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Jersey could have wind farm "within eight years"

Jersey could have wind farm

Tuesday 06 June 2023

Jersey could have wind farm "within eight years"

Tuesday 06 June 2023

The Government has been "approached by several different companies" about funding the development of an offshore wind farm, the Environment Minister has said.

Deputy Jonathan Renouf said that Jersey remains "very committed" to a wind farm project and that the island could see a completed site within six to eight years.

Last week, an industry giant visited Guernsey to explore the "opportunity" for a similar project in their waters.

In Jersey, the Carbon Neutral Roadmap says that work would begin on an offshore wind farm system between 2030 and 2040.

From 2040 to 2050, half of Jersey’s electricity would come from renewable energy generated in the island’s territory.

Deputy Renouf said his team were on track, if not ahead, of that timeline.

He said: "If we go ahead, we will certainly still do so before 2030. Six to eight years is the rough period of time it takes from the moment a wind farm is approved, so we could have one within eight years."

The Environment Minister added: "This remains a very active area of consideration. While there is significant wind potential, and we have a wind regime that is favourable, that is not the only factor that is relevant. We also need to know about impact on the seabed and navigation areas."


Pictured: Deputy Renouf has previously expressed his support for a wind farm in Jersey's territorial waters.

Deputy Renouf said that the Marine Spatial Plan, which is due to be released later this year, will "help to scope out consenting framework" and "identify some of those issues to do with location and size".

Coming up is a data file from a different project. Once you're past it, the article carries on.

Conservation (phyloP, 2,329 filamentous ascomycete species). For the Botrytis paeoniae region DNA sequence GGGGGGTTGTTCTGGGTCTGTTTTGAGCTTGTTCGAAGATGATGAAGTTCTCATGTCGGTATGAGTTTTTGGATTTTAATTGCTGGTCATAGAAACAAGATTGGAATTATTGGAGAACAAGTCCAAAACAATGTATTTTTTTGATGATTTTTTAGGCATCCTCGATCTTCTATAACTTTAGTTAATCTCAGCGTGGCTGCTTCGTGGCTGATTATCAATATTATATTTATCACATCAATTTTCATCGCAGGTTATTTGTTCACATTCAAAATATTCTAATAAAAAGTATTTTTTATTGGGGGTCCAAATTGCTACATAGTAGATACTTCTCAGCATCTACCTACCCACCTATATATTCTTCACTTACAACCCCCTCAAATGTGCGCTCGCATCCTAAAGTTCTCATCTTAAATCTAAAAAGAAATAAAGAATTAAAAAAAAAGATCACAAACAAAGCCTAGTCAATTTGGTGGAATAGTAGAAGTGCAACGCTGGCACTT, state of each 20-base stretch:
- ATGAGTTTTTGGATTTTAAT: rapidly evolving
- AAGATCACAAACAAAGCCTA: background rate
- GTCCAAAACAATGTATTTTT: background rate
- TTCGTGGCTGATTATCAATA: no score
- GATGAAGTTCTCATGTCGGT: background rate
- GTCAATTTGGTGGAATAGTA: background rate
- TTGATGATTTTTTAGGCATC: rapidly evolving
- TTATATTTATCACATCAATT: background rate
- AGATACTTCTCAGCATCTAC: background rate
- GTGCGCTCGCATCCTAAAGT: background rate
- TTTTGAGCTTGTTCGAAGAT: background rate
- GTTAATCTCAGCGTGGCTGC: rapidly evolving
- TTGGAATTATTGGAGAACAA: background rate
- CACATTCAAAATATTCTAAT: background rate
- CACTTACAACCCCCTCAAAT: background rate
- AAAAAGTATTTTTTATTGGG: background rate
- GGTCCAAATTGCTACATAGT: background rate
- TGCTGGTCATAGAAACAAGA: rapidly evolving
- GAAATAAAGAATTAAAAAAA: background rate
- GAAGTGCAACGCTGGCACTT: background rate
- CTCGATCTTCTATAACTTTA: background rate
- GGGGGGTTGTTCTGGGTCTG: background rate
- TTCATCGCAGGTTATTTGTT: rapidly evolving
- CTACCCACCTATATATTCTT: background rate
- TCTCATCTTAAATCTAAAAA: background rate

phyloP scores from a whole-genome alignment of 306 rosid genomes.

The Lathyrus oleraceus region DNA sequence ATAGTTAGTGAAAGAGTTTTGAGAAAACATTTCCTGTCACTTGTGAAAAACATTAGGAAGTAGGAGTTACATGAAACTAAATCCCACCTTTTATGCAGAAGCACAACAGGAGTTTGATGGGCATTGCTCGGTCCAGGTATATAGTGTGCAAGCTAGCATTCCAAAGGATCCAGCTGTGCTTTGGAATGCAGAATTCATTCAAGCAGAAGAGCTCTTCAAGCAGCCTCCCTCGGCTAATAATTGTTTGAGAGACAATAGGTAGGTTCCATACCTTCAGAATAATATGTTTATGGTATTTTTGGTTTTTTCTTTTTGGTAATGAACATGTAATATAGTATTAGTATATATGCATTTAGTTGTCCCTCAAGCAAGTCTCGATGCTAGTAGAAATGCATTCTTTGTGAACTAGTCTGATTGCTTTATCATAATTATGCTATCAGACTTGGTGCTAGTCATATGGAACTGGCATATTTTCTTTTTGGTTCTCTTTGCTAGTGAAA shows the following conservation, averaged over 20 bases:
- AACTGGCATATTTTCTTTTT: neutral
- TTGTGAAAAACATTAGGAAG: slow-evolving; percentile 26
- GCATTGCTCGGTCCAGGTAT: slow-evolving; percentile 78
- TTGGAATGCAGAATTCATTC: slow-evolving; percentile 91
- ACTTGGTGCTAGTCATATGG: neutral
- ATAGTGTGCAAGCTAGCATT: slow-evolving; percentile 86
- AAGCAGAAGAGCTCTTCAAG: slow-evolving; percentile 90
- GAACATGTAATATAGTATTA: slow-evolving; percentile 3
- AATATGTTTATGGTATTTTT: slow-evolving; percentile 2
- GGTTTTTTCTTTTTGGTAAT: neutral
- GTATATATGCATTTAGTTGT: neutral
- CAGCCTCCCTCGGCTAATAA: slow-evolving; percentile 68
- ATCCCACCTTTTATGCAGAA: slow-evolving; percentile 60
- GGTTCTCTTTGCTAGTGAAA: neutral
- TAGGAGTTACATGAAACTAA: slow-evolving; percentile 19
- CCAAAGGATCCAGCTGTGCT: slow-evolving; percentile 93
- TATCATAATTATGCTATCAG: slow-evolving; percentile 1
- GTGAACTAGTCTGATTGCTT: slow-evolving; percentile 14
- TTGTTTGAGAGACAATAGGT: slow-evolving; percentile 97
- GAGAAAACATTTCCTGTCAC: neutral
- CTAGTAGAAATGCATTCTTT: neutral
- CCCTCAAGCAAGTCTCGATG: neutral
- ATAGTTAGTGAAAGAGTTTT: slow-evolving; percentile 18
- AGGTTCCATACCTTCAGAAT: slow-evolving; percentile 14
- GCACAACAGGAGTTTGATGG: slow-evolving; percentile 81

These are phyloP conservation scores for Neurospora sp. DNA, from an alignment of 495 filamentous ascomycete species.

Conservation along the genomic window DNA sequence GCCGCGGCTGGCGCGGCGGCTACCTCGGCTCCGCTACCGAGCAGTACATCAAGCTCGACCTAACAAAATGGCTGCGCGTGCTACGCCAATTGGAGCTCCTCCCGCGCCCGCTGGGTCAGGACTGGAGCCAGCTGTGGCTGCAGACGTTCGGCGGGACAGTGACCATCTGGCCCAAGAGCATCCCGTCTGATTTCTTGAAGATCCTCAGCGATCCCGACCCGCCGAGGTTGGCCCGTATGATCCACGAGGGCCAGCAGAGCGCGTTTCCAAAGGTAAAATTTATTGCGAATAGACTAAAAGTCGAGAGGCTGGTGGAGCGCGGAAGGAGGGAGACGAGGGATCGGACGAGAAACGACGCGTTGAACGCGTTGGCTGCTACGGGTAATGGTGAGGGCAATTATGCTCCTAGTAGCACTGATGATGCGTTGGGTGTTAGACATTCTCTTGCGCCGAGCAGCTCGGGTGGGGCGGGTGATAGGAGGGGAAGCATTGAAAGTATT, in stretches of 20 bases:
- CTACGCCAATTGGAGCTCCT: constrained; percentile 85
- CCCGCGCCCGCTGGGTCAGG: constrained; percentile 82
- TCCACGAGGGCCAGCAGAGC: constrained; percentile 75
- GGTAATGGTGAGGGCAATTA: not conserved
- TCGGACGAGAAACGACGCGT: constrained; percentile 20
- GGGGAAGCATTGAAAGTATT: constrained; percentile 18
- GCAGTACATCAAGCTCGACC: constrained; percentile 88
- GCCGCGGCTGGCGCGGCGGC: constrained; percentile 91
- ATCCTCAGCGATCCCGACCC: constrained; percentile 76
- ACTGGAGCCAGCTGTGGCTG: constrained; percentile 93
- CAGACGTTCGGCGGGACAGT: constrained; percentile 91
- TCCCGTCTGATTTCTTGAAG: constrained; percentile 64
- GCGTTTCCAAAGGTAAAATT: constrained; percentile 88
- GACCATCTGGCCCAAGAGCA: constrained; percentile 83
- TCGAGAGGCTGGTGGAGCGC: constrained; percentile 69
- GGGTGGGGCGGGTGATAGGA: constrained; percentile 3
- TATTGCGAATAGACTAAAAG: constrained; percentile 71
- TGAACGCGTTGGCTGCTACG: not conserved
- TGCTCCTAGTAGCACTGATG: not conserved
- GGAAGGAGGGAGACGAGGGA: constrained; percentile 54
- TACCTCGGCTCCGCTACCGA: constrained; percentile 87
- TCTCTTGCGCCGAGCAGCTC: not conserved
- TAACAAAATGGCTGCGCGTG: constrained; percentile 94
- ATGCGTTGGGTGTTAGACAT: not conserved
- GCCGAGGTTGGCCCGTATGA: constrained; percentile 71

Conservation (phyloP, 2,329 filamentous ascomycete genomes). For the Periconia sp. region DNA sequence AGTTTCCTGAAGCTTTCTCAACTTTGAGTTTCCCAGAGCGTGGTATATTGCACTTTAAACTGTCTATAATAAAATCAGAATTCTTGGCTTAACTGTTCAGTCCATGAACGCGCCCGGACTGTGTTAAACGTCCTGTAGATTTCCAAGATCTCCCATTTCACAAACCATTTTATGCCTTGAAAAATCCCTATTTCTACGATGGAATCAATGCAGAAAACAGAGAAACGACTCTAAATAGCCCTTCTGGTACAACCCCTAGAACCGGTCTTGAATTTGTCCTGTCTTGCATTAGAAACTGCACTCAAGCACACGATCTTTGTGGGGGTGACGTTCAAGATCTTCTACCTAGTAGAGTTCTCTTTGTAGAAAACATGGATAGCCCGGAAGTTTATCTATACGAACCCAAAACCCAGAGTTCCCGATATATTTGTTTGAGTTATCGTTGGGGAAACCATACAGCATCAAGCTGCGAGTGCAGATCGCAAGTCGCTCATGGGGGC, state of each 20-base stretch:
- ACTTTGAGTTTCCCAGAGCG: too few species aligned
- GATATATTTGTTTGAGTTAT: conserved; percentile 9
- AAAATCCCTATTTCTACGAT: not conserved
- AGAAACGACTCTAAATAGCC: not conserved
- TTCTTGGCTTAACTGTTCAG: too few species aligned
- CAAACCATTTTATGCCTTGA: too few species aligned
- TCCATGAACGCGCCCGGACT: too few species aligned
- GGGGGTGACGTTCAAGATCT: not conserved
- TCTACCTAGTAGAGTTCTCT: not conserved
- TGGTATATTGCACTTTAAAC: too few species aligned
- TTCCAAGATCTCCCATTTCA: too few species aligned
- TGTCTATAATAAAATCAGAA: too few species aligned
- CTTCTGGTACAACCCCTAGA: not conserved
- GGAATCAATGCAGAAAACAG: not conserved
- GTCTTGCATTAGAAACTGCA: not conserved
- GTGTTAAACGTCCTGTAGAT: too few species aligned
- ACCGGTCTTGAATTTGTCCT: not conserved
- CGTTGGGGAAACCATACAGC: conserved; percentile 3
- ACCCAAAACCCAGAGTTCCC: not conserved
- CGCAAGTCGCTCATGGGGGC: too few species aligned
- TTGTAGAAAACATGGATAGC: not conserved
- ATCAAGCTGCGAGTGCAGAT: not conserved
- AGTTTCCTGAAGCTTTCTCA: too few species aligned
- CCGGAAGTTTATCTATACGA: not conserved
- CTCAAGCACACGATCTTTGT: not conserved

"We have to have answered some of those questions before we move forward and we are not yet in a position to have answered them," he added.

Deputy Renouf also revealed that the Government has "been approached by several different companies, and had discussion with them at various levels".

He said: "I am confident that there is interest in it. Whether that will materialise into a fully-fledged proposal, we don't know at this stage."

Following an invite from Guernsey's Offshore Wind Opportunities 'Task and Finish Group', Equinor – a Norway-based renewables firm which is helping to construct the world's largest offshore wind farm in the North Sea – spent two days in Guernsey last week engaging in discussions with the relevant parties that would need to be involved in the project.

However, no formal application from Equinor has yet been submitted.

While Deputy Renouf said he had not been involved in the talks, he said that "wind is certainly on the agenda" for upcoming meetings with representatives from Guernsey.

Wind Farm territorial.jpeg

Pictured: A "full-scale offshore renewable energy generation scheme" was included in the Bridging Island Plan, with potential locations off the south-west of the island.

He added: "If we can make everything line up and have a project that works for us both at the same time, that would be great. Different factors are at play in each jurisdiction, so it's not a guarantee that we would work together on this.

"Wind is a phenomenal opportunity for Jersey, but we have to get it right. It has to feel like a very clear proposition, what, why, and how we approach it in a way which is professional and serious, that gives the feeling to foreign investors who will be funding this that they are dealing with people who are reliable partners."

A wind farm within the island's territorial waters was first floated in 2015 when the Crown relinquished its ownership of the foreshore and seabed.

An Offshore Wind Pre-Feasibility Study later found that Jersey had "significant offshore wind potential" and that extracting energy from 5% of the Island's waters would meet over three times Jersey's current annual demand.

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Posted by Martin on

We do not need an offshore wind farm we JUST need to harness the Minister induced tornadoes of lung wind from the States buildings!

This will be cheaper - certainly more constant & have no effect on Marine life?
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